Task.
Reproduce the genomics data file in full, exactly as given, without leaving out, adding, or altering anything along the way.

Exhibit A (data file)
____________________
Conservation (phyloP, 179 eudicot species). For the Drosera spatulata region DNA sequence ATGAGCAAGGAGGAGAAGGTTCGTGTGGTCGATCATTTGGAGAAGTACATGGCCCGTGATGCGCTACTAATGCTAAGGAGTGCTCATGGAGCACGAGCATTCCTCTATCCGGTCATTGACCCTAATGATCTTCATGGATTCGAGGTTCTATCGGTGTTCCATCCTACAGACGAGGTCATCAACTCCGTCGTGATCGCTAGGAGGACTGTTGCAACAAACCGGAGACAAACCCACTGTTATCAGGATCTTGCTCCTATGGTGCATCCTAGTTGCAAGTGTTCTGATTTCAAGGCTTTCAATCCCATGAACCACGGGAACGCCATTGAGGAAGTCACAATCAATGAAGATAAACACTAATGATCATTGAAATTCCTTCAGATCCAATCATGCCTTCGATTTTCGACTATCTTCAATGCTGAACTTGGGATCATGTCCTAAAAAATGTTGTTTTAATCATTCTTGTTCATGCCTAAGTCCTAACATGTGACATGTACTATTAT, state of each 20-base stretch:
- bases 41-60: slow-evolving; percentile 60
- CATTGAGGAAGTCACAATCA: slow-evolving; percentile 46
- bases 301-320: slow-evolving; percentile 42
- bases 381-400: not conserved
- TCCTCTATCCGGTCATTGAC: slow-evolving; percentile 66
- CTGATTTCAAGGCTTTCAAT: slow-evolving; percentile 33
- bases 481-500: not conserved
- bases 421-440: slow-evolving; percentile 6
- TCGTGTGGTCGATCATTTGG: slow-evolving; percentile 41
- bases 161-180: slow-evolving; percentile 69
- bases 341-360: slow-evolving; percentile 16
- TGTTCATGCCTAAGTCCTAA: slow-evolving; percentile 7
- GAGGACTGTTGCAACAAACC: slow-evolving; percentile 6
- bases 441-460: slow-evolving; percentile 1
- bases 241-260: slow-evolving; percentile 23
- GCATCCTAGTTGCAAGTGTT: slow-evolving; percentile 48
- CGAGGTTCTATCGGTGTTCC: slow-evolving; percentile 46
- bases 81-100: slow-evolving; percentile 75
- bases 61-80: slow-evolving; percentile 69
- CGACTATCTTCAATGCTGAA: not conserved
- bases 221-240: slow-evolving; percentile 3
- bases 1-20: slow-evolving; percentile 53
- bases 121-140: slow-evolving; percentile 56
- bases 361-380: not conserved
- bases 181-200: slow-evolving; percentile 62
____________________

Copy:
Conservation (phyloP, 179 eudicot species). For the Drosera spatulata region DNA sequence ATGAGCAAGGAGGAGAAGGTTCGTGTGGTCGATCATTTGGAGAAGTACATGGCCCGTGATGCGCTACTAATGCTAAGGAGTGCTCATGGAGCACGAGCATTCCTCTATCCGGTCATTGACCCTAATGATCTTCATGGATTCGAGGTTCTATCGGTGTTCCATCCTACAGACGAGGTCATCAACTCCGTCGTGATCGCTAGGAGGACTGTTGCAACAAACCGGAGACAAACCCACTGTTATCAGGATCTTGCTCCTATGGTGCATCCTAGTTGCAAGTGTTCTGATTTCAAGGCTTTCAATCCCATGAACCACGGGAACGCCATTGAGGAAGTCACAATCAATGAAGATAAACACTAATGATCATTGAAATTCCTTCAGATCCAATCATGCCTTCGATTTTCGACTATCTTCAATGCTGAACTTGGGATCATGTCCTAAAAAATGTTGTTTTAATCATTCTTGTTCATGCCTAAGTCCTAACATGTGACATGTACTATTAT, state of each 20-base stretch:
- bases 41-60: slow-evolving; percentile 60
- CATTGAGGAAGTCACAATCA: slow-evolving; percentile 46
- bases 301-320: slow-evolving; percentile 42
- bases 381-400: not conserved
- TCCTCTATCCGGTCATTGAC: slow-evolving; percentile 66
- CTGATTTCAAGGCTTTCAAT: slow-evolving; percentile 33
- bases 481-500: not conserved
- bases 421-440: slow-evolving; percentile 6
- TCGTGTGGTCGATCATTTGG: slow-evolving; percentile 41
- bases 161-180: slow-evolving; percentile 69
- bases 341-360: slow-evolving; percentile 16
- TGTTCATGCCTAAGTCCTAA: slow-evolving; percentile 7
- GAGGACTGTTGCAACAAACC: slow-evolving; percentile 6
- bases 441-460: slow-evolving; percentile 1
- bases 241-260: slow-evolving; percentile 23
- GCATCCTAGTTGCAAGTGTT: slow-evolving; percentile 48
- CGAGGTTCTATCGGTGTTCC: slow-evolving; percentile 46
- bases 81-100: slow-evolving; percentile 75
- bases 61-80: slow-evolving; percentile 69
- CGACTATCTTCAATGCTGAA: not conserved
- bases 221-240: slow-evolving; percentile 3
- bases 1-20: slow-evolving; percentile 53
- bases 121-140: slow-evolving; percentile 56
- bases 361-380: not conserved
- bases 181-200: slow-evolving; percentile 62